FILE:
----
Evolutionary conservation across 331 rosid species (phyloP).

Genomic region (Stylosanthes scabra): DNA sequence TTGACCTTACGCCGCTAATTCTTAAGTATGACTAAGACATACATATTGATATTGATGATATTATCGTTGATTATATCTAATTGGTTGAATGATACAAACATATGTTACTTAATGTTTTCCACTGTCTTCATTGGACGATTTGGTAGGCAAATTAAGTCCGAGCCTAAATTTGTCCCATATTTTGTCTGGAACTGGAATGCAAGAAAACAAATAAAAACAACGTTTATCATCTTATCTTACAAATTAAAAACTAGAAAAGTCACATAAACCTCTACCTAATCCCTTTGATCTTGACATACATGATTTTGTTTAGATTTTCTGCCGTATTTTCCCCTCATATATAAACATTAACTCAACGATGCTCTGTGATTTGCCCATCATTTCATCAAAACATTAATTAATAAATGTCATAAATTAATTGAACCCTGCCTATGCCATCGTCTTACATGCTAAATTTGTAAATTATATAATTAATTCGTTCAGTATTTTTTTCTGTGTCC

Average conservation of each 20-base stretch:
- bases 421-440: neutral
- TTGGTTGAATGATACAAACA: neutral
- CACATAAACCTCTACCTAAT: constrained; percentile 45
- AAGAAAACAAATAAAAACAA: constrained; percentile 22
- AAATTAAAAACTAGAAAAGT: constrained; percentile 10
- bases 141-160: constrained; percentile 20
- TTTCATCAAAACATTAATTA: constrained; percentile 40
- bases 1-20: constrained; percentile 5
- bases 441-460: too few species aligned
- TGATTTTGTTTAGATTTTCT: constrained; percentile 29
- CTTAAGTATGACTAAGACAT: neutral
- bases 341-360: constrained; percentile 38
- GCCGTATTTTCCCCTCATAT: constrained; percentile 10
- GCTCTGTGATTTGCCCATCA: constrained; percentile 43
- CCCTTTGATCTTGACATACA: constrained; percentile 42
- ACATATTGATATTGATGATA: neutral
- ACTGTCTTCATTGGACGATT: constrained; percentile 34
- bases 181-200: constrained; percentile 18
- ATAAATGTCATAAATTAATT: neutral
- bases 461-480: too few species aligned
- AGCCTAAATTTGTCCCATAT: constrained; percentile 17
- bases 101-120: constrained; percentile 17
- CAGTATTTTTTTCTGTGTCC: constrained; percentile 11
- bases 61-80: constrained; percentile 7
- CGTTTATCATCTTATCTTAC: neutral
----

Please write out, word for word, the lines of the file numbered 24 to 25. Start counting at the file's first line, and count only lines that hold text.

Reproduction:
- AGCCTAAATTTGTCCCATAT: constrained; percentile 17
- bases 101-120: constrained; percentile 17